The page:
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Contains:  M 97, NGC 3587, Owl Nebula
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M97 • Owl Nebula in HaOIIIRGB

Technical card


Dates:March 17, 2019March 19, 2019Feb. 27, 2020March 14, 2020March 15, 2020March 16, 2020

Frames:
Astrodon Blue Tru-Balance E-Series Gen 2: 20x60" (gain: 0.00) -20C bin 1x1
Astrodon Green Tru-Balance E-Series Gen 2: 20x60" (gain: 0.00) -20C bin 1x1
Astrodon Ha 5nm: 783x120" (gain: 200.00) -20C bin 1x1
Astrodon OIII 3nm: 976x120" (gain: 200.00) -20C bin 1x1
Astrodon Red Tru-Balance E-Series Gen 2: 20x60" (gain: 0.00) -20C bin 1x1

Integration: 59.6 hours

Darks: ~50

Flats: ~50

Bias: ~250

Avg. Moon age: 15.12 days

Avg. Moon phase: 61.82%

Bortle Dark-Sky Scale: 8.00


Basic astrometry details

Astrometry.net job: 3328890

RA center: 11h 14' 47"

DEC center: +55° 1' 8"

Pixel scale: 0.325 arcsec/pixel

Orientation: 52.980 degrees

Field radius: 0.164 degrees


Resolution: 2839x2271

Locations: Backyard White Zone Observatory, Taylor, MI, Michigan, United States

Data source: Backyard

Description

This proved to be a very challenging object to process. Not only did I want to capture the OIII being ejected out, but also the details of the core. I combined 12 hours of data in Ha and OIII from 2019 with data I just captured in 2020 in HaOIIIRGB. RGB was only captured for the stars.

The Owl Nebula (also known as Messier 97, M97 or NGC 3587) is a planetary nebula located approximately 2,030 light years away in the constellation Ursa Major. It was discovered by French astronomer Pierre Méchain on February 16, 1781. When William Parsons, 3rd Earl of Rosse, observed the nebula in 1848, his hand-drawn illustration resembled an owl's head. It has been known as the Owl Nebula ever since.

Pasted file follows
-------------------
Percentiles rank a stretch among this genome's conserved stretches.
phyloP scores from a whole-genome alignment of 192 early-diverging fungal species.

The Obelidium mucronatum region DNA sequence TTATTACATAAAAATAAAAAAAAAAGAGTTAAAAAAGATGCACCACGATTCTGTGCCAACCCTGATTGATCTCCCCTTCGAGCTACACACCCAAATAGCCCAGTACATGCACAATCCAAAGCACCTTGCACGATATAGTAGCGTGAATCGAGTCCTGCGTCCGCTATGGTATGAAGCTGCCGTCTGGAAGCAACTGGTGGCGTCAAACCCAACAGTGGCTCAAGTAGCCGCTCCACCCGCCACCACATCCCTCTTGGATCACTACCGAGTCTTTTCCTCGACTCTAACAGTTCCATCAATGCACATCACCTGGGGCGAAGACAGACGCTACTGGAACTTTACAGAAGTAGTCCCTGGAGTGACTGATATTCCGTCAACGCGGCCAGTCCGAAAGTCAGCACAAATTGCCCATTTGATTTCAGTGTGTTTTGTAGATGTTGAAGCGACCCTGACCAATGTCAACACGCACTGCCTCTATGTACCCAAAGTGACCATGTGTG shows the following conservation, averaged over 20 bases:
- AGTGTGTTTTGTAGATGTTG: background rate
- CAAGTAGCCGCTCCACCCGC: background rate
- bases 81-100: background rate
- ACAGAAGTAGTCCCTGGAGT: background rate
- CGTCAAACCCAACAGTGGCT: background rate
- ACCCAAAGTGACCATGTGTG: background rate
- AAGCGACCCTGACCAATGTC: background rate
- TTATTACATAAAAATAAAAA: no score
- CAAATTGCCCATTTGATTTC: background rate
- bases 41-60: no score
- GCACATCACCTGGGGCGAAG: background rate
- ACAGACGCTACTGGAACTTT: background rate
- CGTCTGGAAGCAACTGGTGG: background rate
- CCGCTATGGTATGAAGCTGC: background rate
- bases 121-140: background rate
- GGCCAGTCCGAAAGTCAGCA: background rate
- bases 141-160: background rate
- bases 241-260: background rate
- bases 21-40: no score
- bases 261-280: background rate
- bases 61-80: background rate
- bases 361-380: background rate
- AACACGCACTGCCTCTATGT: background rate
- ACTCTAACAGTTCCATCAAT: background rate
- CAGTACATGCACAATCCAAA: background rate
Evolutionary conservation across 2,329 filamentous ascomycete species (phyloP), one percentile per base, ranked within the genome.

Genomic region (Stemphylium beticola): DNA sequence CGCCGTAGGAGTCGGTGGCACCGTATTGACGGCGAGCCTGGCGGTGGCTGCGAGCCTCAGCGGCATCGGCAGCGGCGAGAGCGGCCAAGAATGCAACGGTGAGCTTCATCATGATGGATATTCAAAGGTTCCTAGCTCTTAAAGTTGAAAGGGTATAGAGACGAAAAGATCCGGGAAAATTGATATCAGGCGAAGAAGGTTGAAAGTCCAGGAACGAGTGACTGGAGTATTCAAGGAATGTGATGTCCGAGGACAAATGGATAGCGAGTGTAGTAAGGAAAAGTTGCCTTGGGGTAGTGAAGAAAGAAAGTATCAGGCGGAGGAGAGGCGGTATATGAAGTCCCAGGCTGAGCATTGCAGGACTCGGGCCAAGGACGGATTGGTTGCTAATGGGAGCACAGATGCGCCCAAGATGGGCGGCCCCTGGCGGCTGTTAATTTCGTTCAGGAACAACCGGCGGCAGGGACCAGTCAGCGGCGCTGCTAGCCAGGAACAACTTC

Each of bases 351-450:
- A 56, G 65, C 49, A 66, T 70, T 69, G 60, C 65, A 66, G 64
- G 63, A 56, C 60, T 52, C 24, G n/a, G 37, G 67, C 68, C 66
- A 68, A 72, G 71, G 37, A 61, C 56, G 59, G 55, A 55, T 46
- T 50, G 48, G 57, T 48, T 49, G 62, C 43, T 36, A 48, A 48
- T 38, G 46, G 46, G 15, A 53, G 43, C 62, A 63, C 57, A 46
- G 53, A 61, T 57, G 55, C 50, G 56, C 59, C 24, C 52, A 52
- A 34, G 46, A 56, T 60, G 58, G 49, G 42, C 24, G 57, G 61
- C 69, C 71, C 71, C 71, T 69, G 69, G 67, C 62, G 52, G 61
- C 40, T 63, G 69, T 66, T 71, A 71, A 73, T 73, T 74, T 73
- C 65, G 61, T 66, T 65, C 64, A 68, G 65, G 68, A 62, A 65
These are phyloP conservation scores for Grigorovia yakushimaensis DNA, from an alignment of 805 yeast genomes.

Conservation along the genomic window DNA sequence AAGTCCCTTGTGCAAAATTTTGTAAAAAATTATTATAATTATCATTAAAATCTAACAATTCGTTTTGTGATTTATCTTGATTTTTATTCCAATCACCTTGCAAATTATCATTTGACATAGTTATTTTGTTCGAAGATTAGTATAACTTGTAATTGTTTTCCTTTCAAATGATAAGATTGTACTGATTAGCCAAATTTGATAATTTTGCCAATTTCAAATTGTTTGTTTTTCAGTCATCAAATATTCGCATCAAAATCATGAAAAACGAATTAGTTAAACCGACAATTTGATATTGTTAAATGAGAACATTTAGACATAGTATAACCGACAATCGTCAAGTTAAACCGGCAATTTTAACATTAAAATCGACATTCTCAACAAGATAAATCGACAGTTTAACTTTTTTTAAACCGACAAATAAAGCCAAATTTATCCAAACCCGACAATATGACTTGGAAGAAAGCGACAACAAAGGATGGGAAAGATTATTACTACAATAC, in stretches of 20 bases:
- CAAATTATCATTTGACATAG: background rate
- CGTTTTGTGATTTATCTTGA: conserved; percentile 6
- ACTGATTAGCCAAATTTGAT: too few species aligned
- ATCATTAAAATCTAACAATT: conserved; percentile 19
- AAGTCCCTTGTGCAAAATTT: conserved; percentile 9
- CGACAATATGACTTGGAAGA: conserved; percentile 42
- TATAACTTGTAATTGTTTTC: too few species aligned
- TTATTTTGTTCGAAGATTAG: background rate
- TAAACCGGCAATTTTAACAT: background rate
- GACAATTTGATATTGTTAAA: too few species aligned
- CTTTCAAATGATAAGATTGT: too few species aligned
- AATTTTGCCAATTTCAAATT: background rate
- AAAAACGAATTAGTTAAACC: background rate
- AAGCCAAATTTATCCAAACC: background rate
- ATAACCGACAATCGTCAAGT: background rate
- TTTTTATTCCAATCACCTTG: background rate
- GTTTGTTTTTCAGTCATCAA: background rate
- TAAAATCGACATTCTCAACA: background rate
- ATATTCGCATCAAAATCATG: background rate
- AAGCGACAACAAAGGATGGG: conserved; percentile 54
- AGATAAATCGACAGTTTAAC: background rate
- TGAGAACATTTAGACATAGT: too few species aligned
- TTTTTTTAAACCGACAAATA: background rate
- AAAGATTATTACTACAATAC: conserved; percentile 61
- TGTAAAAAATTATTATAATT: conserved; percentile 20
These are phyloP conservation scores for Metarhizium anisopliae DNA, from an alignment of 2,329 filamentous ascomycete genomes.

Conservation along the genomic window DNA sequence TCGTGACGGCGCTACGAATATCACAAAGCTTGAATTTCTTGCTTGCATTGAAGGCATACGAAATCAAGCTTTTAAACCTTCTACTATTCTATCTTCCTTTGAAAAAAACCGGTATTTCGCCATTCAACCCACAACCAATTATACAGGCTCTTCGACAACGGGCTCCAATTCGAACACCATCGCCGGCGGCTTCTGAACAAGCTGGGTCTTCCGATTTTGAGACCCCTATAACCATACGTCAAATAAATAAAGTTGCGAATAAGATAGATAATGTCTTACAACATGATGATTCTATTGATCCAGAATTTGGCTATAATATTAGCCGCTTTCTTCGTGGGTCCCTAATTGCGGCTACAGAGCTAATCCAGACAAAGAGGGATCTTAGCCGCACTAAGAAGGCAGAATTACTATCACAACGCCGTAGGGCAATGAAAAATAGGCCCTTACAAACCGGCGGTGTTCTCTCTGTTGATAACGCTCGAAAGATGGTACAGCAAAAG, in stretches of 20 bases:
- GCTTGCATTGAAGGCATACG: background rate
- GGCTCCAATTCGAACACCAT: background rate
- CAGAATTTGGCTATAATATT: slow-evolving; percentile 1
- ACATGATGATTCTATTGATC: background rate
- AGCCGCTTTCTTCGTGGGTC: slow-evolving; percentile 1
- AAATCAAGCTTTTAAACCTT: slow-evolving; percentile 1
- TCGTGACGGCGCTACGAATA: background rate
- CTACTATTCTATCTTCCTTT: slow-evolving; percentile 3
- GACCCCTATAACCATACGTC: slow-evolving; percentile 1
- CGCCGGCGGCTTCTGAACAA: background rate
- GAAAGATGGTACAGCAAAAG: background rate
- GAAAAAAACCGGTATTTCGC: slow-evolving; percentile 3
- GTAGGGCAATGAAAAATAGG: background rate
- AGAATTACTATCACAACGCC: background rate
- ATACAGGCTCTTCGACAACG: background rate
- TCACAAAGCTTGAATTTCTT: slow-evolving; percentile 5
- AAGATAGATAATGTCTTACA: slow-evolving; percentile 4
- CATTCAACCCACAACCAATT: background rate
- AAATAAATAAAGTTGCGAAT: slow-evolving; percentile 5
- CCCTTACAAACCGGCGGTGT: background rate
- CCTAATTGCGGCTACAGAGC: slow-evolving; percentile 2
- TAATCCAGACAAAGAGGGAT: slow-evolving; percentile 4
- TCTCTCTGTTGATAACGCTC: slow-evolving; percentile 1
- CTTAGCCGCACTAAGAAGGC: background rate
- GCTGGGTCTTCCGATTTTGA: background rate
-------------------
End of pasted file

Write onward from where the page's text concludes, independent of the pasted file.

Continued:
The nebula is approximately 8,000 years old. It is approximately circular in cross-section with a little visible internal structure. It was formed from the outflow of material from the stellar wind of the central star as it evolved along the asymptotic giant branch. The nebula is arranged in three concentric shells, with the outermost shell being about 20–30% larger than the inner shell. The owl-like appearance of the nebula is the result of an inner shell that is not circularly symmetric, but instead forms a barrel-like structure aligned at an angle of 45° to the line of sight.

The nebula holds about 0.13 solar masses of matter, including hydrogen, helium, nitrogen, oxygen, and sulfur; all with a density of less than 100 particles per cubic centimeter. Its outer radius is around 0.91 ly (0.28 pc) and it is expanding with velocities in the range of 27–39 km/s into the surrounding interstellar medium.

The 14th magnitude central star has since reached the turning point of its evolution where it condenses to form a white dwarf. It has 55–60% of the Sun's mass, 41–148 times the brightness of the Sun, and an effective temperature of 123,000 K. The star has been successfully resolved by the Spitzer Space Telescope as a point source that does not show the infrared excess characteristic of a circumstellar disk.

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Author

dugstruble
Douglas J Struble
License: None (All rights reserved)
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M97 • Owl Nebula in HaOIIIRGB, 



    
        

            Douglas J Struble